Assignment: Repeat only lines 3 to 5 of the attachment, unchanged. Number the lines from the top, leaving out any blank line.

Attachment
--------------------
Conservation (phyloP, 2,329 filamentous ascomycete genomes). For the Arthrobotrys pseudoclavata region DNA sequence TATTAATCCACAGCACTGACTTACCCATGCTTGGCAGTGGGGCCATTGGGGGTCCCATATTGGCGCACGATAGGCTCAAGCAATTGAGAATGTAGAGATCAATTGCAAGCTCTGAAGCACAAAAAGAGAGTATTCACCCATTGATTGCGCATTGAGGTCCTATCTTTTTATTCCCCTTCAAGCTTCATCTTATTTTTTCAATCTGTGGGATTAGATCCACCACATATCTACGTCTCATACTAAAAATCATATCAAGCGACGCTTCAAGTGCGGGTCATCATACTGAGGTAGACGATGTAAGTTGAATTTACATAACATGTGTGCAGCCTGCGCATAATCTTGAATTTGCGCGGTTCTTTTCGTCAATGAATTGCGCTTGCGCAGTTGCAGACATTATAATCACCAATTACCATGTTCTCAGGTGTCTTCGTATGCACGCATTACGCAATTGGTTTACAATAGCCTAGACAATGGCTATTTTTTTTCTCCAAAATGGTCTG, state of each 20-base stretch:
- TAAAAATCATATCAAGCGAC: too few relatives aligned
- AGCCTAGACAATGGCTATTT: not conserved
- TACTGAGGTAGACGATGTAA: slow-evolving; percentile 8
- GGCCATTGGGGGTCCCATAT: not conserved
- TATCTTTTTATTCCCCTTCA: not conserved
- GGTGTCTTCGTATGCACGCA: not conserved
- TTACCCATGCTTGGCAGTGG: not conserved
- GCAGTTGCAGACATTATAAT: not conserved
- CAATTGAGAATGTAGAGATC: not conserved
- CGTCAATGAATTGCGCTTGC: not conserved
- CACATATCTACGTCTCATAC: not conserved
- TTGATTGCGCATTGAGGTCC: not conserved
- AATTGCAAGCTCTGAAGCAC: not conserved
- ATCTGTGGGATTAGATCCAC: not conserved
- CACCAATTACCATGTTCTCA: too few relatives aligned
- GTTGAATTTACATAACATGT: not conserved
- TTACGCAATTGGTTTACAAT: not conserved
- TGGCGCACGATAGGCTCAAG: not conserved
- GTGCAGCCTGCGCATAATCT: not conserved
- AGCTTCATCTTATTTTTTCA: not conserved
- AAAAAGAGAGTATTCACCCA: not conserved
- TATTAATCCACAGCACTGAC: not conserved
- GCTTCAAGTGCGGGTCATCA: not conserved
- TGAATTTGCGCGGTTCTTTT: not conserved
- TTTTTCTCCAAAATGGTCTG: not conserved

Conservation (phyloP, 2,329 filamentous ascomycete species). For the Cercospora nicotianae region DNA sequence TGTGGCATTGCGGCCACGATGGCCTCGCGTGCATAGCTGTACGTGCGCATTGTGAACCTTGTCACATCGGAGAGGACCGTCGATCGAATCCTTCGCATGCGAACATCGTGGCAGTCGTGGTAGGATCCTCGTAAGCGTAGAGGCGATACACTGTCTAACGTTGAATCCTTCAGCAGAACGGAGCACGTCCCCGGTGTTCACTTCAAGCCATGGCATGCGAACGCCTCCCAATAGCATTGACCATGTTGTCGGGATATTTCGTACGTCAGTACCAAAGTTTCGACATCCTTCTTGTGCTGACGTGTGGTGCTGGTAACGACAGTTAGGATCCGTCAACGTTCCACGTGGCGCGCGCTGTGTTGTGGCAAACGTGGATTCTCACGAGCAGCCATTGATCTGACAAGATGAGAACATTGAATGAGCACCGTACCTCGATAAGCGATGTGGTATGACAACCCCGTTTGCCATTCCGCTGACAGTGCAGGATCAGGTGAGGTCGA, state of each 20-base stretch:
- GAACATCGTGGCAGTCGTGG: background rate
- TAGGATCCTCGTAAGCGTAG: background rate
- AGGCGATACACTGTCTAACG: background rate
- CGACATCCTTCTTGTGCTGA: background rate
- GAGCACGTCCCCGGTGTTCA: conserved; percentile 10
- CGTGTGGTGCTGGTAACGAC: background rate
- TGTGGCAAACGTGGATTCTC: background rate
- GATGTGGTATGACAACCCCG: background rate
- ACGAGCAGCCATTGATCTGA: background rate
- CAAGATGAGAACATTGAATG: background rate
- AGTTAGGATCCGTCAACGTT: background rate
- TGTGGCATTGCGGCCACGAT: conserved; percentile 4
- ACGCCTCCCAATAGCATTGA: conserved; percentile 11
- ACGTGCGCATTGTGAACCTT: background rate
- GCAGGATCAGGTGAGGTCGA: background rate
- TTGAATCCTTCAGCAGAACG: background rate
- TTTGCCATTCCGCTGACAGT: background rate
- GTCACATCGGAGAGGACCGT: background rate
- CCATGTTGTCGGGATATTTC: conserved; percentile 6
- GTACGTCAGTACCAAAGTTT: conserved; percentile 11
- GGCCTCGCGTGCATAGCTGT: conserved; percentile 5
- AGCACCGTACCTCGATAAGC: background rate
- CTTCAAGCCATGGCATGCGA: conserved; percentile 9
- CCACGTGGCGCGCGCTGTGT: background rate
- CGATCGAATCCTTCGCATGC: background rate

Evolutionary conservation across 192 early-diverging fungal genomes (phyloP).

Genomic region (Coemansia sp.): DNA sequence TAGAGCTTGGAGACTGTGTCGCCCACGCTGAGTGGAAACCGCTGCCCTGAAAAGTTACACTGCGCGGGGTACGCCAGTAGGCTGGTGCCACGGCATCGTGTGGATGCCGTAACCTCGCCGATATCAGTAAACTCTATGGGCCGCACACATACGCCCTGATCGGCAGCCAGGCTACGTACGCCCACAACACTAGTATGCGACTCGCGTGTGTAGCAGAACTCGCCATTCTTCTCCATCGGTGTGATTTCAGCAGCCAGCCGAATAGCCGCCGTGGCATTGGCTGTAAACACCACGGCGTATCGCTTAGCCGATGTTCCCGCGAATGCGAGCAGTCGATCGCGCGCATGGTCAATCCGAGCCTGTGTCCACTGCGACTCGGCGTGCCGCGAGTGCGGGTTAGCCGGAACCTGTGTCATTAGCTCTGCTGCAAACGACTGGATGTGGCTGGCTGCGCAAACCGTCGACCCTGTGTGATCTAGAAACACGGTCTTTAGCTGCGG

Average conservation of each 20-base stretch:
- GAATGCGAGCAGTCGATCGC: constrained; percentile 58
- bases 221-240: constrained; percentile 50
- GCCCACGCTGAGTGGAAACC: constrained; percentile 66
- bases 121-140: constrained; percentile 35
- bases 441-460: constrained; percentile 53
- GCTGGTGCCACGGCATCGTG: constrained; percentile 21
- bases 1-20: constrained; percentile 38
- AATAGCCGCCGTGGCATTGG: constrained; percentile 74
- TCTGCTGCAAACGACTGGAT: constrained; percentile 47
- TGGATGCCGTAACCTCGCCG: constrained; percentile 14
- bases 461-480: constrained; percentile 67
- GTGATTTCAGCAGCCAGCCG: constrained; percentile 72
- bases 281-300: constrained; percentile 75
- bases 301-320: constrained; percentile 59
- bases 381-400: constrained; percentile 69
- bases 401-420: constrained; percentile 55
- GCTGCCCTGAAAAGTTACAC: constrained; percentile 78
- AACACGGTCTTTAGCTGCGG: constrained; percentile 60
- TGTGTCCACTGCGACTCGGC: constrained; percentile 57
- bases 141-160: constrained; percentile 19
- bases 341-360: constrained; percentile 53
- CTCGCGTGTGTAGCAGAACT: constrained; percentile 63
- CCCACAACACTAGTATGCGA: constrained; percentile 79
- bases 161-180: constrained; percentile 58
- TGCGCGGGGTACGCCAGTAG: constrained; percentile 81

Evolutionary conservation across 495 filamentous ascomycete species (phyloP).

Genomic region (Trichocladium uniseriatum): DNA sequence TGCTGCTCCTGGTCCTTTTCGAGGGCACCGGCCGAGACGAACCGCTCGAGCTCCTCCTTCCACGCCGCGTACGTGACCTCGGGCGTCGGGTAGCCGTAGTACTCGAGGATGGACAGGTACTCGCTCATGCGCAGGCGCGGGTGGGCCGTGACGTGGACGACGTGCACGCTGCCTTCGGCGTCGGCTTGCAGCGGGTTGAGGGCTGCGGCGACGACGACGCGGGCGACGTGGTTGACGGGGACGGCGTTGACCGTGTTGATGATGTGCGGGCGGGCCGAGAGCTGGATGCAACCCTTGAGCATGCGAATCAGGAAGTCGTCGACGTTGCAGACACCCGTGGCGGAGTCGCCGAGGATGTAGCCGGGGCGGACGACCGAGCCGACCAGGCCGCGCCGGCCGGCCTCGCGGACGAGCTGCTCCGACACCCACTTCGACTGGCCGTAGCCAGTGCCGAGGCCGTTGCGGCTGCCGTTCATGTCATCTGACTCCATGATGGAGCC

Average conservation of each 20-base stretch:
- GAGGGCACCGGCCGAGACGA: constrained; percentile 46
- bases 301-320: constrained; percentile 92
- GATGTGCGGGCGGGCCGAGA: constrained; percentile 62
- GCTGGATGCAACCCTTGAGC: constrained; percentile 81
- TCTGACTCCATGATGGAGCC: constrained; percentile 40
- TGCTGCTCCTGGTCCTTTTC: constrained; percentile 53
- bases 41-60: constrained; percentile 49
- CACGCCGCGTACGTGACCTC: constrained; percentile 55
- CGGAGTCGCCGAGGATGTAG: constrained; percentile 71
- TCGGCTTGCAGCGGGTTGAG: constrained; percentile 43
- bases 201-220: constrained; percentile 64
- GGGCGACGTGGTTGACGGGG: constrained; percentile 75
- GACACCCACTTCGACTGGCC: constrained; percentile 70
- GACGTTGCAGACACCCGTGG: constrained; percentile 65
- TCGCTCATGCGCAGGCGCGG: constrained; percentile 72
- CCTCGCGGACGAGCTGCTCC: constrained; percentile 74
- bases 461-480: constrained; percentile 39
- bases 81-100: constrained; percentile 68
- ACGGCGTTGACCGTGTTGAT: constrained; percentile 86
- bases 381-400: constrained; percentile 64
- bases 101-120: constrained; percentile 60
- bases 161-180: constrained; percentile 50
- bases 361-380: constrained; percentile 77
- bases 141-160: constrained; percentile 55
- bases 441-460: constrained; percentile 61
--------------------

- AGCCTAGACAATGGCTATTT: not conserved
- TACTGAGGTAGACGATGTAA: slow-evolving; percentile 8
- GGCCATTGGGGGTCCCATAT: not conserved